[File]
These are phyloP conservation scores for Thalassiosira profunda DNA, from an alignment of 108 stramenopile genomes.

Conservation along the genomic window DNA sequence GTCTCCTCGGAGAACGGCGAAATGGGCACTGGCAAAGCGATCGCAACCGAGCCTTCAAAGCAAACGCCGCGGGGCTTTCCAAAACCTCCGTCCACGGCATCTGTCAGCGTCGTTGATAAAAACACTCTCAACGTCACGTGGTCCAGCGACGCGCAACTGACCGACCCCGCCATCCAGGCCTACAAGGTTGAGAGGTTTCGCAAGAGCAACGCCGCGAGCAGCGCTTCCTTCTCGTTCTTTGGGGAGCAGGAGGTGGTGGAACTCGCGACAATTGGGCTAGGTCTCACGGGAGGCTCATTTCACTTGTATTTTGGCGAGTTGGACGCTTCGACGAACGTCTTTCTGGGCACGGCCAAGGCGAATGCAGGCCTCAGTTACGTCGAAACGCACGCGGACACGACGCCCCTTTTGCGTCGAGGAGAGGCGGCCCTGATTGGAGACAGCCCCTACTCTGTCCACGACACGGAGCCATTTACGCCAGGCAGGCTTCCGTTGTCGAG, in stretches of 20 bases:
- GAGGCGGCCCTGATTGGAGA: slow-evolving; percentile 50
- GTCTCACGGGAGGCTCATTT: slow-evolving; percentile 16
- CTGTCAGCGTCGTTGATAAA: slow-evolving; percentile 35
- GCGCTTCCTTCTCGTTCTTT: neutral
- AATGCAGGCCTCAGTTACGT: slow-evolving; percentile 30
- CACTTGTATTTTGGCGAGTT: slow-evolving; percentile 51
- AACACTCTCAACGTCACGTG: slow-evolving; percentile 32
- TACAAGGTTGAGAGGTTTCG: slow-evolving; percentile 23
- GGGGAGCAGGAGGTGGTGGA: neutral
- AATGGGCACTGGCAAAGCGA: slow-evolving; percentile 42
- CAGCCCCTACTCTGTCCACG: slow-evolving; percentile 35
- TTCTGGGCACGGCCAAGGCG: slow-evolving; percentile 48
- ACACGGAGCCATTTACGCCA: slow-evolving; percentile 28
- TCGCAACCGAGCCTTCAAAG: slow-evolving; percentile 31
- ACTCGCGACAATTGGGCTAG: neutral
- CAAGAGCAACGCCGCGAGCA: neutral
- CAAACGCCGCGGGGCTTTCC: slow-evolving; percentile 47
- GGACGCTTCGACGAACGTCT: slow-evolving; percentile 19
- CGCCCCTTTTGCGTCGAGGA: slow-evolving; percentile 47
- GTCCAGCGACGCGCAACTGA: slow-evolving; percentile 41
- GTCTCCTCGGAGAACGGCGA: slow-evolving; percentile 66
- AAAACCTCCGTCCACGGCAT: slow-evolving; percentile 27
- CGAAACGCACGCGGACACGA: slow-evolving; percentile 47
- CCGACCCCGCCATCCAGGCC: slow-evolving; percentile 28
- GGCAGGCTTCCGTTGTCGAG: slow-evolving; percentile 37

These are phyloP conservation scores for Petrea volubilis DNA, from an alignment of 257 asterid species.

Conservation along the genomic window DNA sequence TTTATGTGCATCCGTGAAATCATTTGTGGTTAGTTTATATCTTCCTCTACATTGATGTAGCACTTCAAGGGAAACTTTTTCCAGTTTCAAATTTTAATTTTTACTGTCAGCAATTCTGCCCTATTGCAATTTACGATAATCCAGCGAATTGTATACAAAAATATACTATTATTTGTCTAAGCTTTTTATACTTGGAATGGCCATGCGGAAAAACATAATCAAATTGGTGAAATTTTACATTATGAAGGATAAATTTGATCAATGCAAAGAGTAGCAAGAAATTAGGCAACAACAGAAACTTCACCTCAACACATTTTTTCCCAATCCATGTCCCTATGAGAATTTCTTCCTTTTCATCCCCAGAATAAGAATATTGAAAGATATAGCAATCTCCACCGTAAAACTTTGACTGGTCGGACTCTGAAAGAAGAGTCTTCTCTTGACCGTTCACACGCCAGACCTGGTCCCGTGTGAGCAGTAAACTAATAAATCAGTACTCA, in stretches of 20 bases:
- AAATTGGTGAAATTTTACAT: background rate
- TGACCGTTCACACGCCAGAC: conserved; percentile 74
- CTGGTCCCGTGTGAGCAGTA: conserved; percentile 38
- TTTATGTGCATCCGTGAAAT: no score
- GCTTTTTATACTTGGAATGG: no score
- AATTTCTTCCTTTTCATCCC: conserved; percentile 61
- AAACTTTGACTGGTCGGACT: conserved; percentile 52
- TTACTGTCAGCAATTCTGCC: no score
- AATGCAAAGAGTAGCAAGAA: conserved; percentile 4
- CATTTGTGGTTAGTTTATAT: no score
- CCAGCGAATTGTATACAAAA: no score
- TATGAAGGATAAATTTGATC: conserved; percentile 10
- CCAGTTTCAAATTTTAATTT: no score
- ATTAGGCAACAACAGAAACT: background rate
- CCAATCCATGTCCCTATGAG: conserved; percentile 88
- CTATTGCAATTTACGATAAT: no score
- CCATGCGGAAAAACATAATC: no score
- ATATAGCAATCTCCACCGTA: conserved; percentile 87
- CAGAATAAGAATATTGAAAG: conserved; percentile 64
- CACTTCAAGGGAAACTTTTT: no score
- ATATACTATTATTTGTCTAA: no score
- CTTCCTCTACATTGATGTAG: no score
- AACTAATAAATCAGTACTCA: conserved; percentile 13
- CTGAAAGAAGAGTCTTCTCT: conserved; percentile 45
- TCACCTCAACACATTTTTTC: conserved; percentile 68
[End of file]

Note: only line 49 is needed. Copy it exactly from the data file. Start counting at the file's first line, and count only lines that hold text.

- CACTTCAAGGGAAACTTTTT: no score